Bank of England to mull access for likes of Facebook’s Libra

FILE – In this May 2, 2019, file photo Mark Carney the Governor of the Bank of England speaks during an Inflation Report Press Conference at the Bank of England in the City of London. The Bank of England is open to the idea of letting new payment services such as Facebook’s upcoming Libra hold funds with the central bank, Carney said Thursday, June 20. (AP Photo/Matt Dunham, Pool, File)

This is an archived article and the information in the article may be outdated. Please look at the time stamp on the story to see when it was last updated.

LONDON (AP) — The Bank of England is open to letting new payment services such as Facebook’s upcoming Libra hold funds overnight with the central bank, something historically limited to commercial banks.

In prepared remarks to bankers in London, the bank’s governor, Mark Carney, said it “makes sense to consider” extending access to new payment providers, as they “can improve the transmission of monetary policy and increase competition.”

He said Libra, in particular, could lower costs for money transfers.

There are several reasons why financial institutions hold money in reserve at the central bank but perhaps the most important is that it helps facilitate payments between banks and businesses. Being part of the plumbing of the financial system could be a benefit to upstarts like Libra.

Though Carney was broadly supportive of the future of new payment systems and their role in the financial system, he warned that the bank “approaches Libra with an open mind but not an open door.”

As such, he said, “it would have to meet the highest standards of prudential regulation and consumer protection.”

Carney’s remarks, provided by the bank ahead of their delivery later Thursday, echoed concerns raised by other regulators around the world.

Facebook, along with such partners as Uber, Visa, Mastercard and PayPal, unveiled Libra earlier this week. The new currency, set to launch next year, could open online purchasing to millions of people who do not have access to bank accounts and could reduce the cost of sending money across borders. Libra could also prove attractive to people in countries beset with hyperinflation such as Venezuela.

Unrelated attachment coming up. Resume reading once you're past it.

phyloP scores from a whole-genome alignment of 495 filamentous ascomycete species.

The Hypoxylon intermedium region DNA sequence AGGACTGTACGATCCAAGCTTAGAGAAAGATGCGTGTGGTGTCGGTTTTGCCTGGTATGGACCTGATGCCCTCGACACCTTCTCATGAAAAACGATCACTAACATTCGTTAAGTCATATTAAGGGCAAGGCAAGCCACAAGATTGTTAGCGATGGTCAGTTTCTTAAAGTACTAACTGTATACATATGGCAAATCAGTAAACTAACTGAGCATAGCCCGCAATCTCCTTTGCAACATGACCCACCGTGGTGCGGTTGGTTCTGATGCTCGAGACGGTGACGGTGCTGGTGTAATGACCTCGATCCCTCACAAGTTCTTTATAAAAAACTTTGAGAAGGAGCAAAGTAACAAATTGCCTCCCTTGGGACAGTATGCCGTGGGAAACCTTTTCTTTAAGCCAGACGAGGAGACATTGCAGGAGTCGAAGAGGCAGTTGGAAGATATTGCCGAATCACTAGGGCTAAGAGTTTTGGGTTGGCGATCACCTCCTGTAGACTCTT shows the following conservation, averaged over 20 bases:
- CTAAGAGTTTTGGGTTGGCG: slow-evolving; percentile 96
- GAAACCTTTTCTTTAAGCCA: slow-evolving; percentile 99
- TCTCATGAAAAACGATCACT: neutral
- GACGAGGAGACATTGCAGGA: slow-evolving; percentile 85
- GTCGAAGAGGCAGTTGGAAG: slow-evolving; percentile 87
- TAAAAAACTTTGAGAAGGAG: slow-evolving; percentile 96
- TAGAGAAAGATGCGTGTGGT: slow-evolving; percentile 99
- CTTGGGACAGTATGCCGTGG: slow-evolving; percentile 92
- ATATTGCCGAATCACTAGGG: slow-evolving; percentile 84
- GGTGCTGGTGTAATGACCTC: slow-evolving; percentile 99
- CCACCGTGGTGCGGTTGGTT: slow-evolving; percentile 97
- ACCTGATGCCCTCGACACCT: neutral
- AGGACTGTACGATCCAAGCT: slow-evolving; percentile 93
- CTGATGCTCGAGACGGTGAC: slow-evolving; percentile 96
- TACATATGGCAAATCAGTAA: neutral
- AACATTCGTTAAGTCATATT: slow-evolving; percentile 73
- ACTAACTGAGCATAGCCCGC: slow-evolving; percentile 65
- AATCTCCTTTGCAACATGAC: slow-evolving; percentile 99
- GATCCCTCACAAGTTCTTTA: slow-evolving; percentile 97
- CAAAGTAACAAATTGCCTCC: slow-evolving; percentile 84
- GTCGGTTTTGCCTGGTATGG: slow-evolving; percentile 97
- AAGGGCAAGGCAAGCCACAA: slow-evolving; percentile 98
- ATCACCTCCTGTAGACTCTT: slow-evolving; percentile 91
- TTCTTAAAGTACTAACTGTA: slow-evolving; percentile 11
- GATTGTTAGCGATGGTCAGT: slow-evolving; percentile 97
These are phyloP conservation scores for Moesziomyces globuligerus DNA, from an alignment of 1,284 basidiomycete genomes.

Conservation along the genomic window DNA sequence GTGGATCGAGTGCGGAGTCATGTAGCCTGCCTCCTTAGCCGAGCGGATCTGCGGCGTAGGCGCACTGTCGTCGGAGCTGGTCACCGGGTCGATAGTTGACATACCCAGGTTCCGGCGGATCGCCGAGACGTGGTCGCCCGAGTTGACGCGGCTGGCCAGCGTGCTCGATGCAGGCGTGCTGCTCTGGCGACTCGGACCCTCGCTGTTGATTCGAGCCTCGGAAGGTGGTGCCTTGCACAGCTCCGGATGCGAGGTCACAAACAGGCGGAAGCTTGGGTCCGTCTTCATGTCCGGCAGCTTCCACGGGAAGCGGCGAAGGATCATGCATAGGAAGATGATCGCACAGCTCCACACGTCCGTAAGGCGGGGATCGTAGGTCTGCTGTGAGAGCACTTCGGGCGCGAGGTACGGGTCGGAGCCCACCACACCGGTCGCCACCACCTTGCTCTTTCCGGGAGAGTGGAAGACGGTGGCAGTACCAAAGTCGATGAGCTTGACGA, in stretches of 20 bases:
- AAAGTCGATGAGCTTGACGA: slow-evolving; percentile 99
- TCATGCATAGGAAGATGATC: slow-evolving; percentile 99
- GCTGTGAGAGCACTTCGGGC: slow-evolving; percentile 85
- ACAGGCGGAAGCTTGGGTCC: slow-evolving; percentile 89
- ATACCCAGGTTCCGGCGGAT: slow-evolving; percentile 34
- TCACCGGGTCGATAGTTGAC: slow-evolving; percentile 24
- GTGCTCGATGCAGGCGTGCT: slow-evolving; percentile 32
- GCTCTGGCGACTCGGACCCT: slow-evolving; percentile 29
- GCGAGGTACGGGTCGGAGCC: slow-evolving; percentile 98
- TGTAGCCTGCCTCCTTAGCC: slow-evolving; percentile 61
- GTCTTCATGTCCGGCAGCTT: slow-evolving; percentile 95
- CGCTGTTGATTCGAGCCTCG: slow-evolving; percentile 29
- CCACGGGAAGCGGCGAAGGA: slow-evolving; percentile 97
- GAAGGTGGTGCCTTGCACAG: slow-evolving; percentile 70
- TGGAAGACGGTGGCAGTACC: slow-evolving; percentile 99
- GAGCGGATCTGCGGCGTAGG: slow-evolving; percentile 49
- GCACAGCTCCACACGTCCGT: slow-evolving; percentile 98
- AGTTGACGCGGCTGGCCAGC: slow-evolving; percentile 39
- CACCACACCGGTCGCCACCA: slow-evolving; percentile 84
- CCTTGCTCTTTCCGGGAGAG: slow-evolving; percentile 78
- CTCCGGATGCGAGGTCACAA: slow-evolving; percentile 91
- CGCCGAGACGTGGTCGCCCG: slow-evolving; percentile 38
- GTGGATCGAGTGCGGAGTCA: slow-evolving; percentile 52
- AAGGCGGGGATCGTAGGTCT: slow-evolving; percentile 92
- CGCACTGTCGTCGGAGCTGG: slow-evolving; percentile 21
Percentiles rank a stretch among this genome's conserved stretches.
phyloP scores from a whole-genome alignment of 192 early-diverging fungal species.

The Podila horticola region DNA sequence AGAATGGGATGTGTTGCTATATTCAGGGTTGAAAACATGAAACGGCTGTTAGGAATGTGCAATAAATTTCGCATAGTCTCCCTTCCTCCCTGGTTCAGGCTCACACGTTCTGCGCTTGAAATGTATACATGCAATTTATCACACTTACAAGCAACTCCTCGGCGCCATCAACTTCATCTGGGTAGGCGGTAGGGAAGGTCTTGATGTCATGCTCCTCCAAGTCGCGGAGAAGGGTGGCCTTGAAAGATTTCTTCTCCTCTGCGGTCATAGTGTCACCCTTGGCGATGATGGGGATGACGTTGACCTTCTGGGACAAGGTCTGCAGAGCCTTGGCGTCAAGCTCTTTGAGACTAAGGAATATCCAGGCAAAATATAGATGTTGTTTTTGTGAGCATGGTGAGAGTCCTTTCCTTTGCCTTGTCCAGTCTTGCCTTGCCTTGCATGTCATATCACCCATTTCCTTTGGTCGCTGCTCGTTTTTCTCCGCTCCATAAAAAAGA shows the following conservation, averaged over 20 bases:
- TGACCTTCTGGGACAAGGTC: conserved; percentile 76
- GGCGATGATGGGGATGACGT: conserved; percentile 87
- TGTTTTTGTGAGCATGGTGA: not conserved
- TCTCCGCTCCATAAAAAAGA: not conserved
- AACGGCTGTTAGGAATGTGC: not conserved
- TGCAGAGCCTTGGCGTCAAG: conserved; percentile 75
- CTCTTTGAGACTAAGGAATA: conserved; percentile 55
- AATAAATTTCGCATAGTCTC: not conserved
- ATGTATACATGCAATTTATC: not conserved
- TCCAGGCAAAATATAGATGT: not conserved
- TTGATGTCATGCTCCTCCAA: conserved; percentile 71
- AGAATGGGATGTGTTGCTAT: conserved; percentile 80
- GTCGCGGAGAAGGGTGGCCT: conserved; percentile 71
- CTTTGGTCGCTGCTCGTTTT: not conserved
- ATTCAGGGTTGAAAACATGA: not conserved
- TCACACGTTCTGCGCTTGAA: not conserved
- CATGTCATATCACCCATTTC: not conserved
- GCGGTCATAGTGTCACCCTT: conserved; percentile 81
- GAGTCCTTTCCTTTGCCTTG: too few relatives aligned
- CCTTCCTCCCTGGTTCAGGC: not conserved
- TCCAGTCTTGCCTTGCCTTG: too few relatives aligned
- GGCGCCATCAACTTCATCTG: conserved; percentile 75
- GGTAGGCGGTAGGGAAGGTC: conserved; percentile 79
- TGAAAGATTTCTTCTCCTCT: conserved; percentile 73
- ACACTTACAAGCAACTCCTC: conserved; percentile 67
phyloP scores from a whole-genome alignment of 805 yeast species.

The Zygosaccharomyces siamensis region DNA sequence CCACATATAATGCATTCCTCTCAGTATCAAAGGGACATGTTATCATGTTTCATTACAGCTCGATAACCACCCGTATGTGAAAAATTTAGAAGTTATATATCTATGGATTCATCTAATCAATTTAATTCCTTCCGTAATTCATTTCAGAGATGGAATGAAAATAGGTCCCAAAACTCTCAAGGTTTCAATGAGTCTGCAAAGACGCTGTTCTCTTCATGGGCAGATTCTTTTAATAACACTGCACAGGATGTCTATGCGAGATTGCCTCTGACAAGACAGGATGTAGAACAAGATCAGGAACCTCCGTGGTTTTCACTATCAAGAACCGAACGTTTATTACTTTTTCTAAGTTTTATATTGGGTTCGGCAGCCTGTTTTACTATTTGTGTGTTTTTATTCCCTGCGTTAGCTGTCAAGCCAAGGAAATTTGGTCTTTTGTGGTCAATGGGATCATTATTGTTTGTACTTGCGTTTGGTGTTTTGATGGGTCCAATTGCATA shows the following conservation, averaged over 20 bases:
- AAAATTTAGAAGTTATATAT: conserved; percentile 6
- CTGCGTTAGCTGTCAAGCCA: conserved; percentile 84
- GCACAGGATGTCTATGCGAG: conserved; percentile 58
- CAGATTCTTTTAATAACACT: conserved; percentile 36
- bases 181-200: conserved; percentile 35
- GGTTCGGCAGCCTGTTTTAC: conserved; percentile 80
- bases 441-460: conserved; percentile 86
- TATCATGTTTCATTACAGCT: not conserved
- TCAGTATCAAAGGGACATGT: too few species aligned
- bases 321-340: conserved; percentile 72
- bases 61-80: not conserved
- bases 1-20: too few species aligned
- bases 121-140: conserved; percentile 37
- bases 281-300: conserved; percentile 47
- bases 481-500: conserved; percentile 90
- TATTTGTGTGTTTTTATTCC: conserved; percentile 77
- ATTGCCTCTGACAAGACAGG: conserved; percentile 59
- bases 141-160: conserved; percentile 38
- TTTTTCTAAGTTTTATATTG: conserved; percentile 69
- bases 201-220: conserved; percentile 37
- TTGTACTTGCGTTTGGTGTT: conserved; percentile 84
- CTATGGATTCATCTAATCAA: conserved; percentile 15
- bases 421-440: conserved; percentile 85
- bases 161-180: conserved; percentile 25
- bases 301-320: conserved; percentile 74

But French Finance Minister Bruno Le Maire said Facebook must ensure that Libra won’t hurt consumers or be used for illegal activities.

U.S. Rep. Maxine Waters, a California Democrat who heads the House Financial Services Committee, called on Facebook to suspend plans for the new currency until Congress and regulators are able to study it more closely.

Facebook said it will comply with all existing financial regulations, though it has not offered many details. The company said its wallet app for using Libra will walk people through a verification process to ensure they are who they say they are.

To get the access, Carney said Libra will have to address issues ranging from anti-money laundering to data protection to operational resilience. And Libra, he added, must be a “pro-competitive, open platform that new users can join on equal terms.”

“Whatever the fate of Libra, its creation underscores the imperative of transforming payments,” Carney said in his wide-ranging speech.

Carney said the bank needs to move with the times, as the nature of commerce changes. He said one-fifth of all sales in the U.K. were online last year and will grow to a quarter next year. And cash now makes up just a quarter of all payments, down from two-thirds a decade ago.

Libra has an additional challenge to confront. Facebook has faced a mountain of criticism over the past year or so over its poor record on privacy and its dominance in social media, messaging and related businesses.

Carney also said the bank will stress test the resilience of the British financial system to extreme weather. According to the bank, severe weather events such as flooding and heatwaves could mean higher insurance claims and economic losses such as reductions in home value. The design of the test will start in the fall, he said, and be completed in 2021.

The bank said the shift toward a greener economy also poses financial risks, including to banks and insurance companies that invest in energy companies.

“The path to a carbon-neutral economy will affect every institution in this country — very much including the Bank of England,” Carney said. “We need to do more than just cutting out cups and bringing up bees. We must lead by example.”

Copyright 2020 The Associated Press. All rights reserved. This material may not be published, broadcast, rewritten or redistributed.

Recent Videos

Amber's Wednesday Morning #OneMinuteForecast 10/28

Wednesday's Forecast: Partly cloudy with warmer highs

Veteran's Voices "Dutch" Bialke

National Day Calendar: Chocolate Day

Bismarck City Commission passes mask mandate with no penalty for noncompliance

WDA Volleyball

Mandan Football

Quarantine Voting

Ward County COVID Deaths

Coat Drive

Williston Wastewater Study

Linton-HMB Volleyball

Velva Football

Tuesday, October 27th, 2020 - KX Storm Team Evening Forecast - Dave Holder

KX Storm Team Full Evening Forecast w/Tom Schrader 10/27

COVID Memorial

Car for Veteran

Bridge Update

Risk Level Change


More Video

KX News Trending Stories

Don't Miss

More Don't Miss